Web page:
Efficiency

Focus on one thing and look at how you can do it as well and efficiently as you possibly can.  Flow states are the optimum state of pleasure for humans. We reach them when we stretch ourselves to the limit of our capability, so transform a dull repetitive task to a striving for efficiency and not only will you free up time for creativity or relationships or enjoyment, but you will have more pleasure doing the task.

Relationships

The average worker spends more of their waking hours with work colleagues than they do with their family.  So make the most of it.  Look for new ways to enjoy the company of your colleagues – or look for new colleagues within your organisation whose company you can better enjoy.

Please Note:  This is in no way a recommendation to try out an inappropriate workplace relationship.  Far more often than not, it will end badly and make things a whole lot worse!

Management Pocketbooks you may enjoy

The Positive Mental Attitude Pocketbook will give you a heap of hints how to transform your attitude to a job you are starting to tire of.

The Management Models Pocketbook has a chapter on David McClelland’s model of motivational needs.

The Improving Efficiency Pocketbook will give you a load of ideas for… improving efficiency.

The Working Relationships Pocketbook will..  well, you get the idea.

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Innovation, Creativity and Heroism

Neil Alden ArmstrongNeil Armstrong died last week (25 August 2012).

He died a pilot, a professor, a scientist and a hero.

There are a lot of pilots, a lot of professors and a lot of scientists.  But if the word is to mean something worthwhile, there are few heroes.

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Hero

Like many words, the word hero has become debased somewhat, by overuse, but my 1988 Collins dictionary defines it well (although old-fashionedly in its gender assumption) as:

‘a man distinguished by exceptional courage, nobility, etc’

That’s my emphasis, please note.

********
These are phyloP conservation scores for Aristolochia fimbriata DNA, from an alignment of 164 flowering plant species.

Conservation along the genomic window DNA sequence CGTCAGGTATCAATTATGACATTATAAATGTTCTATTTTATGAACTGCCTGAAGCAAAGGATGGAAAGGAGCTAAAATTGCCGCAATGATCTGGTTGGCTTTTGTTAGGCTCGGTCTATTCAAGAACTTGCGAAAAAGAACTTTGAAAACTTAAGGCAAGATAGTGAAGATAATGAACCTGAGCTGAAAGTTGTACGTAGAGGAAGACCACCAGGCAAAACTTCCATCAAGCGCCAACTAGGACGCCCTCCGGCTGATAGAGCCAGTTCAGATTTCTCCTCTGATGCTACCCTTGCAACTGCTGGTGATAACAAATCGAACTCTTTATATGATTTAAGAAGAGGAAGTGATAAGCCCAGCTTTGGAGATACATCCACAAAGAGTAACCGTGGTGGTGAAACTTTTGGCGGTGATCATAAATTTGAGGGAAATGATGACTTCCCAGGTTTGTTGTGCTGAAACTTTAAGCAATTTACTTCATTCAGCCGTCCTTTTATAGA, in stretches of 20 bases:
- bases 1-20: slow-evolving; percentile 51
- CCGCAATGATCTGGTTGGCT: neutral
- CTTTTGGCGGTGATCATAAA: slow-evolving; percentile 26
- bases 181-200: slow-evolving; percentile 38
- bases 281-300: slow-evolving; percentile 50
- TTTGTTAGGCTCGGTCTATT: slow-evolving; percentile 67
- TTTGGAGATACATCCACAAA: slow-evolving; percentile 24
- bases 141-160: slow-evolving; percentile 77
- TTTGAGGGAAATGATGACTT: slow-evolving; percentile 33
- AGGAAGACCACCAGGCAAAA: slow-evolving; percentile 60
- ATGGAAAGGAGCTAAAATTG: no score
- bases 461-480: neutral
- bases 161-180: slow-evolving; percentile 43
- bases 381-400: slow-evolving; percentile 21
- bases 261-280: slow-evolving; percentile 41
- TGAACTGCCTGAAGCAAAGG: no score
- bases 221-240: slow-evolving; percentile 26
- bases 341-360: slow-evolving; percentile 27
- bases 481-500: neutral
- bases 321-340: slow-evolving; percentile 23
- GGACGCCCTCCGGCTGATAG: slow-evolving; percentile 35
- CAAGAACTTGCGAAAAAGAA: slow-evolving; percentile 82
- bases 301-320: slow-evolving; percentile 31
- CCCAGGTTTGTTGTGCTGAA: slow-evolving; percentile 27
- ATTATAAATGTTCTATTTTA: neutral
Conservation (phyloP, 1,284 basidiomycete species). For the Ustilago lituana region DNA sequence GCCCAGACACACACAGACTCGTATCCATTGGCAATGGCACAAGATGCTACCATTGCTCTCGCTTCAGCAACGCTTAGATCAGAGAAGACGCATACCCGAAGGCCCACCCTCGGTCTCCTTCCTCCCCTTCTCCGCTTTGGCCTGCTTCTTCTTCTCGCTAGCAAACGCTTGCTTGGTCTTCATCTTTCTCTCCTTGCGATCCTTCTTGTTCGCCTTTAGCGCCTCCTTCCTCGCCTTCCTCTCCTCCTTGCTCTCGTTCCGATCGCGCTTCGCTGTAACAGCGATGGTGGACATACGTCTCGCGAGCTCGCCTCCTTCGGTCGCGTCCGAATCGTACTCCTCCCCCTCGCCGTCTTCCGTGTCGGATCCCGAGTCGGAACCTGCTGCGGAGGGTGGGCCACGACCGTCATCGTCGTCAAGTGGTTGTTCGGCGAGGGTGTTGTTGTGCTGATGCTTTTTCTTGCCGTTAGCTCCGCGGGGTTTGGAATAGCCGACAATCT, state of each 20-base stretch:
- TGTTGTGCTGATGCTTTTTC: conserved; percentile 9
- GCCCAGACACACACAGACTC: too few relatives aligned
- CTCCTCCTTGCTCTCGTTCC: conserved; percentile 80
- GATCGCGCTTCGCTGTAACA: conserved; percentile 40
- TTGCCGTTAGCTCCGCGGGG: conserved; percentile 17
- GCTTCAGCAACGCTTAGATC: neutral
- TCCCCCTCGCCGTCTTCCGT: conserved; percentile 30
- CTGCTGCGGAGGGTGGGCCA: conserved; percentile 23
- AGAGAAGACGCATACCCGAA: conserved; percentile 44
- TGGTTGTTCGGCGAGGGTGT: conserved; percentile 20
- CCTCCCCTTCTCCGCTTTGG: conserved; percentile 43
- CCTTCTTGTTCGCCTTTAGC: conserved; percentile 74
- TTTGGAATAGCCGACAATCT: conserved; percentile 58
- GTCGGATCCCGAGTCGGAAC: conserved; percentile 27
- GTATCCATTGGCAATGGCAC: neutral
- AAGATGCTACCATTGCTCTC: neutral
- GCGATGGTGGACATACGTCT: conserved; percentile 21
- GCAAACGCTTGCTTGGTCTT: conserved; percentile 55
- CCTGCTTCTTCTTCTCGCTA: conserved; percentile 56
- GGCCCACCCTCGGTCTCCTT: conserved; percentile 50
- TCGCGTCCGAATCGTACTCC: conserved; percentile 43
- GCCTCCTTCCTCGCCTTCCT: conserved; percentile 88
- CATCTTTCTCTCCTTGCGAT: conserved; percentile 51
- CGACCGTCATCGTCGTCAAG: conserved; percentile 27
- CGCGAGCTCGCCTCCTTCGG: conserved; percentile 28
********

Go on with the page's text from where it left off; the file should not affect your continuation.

Curiosity

One of Armstrong’s exceptional etc’s was curiosity.  And anyone who reads my own newsletter will know that I am a big fan of what NASA has started to achieve with its Curiosity rover, on Mars.

The development of this project was an exercise in astonishing boldness, heaped upon massive innovation, grown out of remarkable creativity.  And what makes it particularly appealing to me is that I believe curiosity to be the magic ingredient of creativity.

We choose to do these things…

In launching the Apollo space programme that put Armstrong on the moon, John F Kennedy made two key speeches: the first to Congress in May 1961 announced the goal of going to the moon.  Then, in September 1962, speaking at Rice University, he spoke at length about the project, saying:

‘We choose to go to the moon in this decade and do the other things, not because they are easy, but because they are hard, because that goal will serve to organize and measure the best of our energies and skills, because that challenge is one that we are willing to accept, one we are unwilling to postpone, and one which we intend to win, and the others, too.’

Is that not the nature of creativity and innovation?

What is the nature of heroism?

Innovation, by its very definition, is risky.  It is new, it is uncertain, it could fail.  But if it presents a challenge that is truly worthwhile, if it addresses a deep hunger for knowledge and a nobility of endeavour, then being prepared to take that risk, for its own sake, is heroism.

Neil Armstrong was a hero.

Neil Alden Armstrong was an American astronaut and the first person to walk on the Moon. He was also an aerospace engineer, U.S. Navy pilot, test pilot, and university professor.
Source: Wikipedia

Born: August 5, 1930
Died: August 25, 2012

Education:
University of Southern California(1970)
Purdue University (1947–1955)


Creative Manager's PocketbookNurturing Innovation PocketbookProblem Solving Pocketbook